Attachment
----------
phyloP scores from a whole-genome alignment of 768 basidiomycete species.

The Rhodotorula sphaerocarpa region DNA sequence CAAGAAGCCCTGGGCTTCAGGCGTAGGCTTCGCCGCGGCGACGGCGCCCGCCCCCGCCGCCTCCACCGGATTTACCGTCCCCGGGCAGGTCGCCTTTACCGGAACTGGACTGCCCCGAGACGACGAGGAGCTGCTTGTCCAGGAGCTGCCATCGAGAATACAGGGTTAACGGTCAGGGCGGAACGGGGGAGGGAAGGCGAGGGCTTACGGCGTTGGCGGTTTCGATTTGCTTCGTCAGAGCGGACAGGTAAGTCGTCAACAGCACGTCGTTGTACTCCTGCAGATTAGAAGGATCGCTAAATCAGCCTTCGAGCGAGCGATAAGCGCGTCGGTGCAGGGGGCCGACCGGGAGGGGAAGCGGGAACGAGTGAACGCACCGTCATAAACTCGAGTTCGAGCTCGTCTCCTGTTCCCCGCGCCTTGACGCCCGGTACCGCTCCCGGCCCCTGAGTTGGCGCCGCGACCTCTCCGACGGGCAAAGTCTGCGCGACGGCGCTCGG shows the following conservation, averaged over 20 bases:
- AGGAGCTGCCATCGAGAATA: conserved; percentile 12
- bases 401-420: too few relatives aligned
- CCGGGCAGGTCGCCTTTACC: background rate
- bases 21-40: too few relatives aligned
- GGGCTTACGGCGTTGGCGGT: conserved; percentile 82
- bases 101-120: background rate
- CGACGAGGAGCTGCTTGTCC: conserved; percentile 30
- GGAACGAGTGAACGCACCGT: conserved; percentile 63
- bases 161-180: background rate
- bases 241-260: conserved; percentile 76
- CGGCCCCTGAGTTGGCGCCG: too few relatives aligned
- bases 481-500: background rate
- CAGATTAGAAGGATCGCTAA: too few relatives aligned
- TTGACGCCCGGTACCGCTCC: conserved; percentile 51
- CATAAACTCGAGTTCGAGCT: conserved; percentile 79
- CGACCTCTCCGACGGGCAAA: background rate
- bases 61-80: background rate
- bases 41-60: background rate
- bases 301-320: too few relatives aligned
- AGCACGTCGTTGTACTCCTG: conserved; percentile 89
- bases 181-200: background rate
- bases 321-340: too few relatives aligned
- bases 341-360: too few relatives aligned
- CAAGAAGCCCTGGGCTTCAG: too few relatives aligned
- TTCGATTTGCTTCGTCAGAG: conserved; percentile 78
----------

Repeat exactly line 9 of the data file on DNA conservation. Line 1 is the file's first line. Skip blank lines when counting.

- CGACGAGGAGCTGCTTGTCC: conserved; percentile 30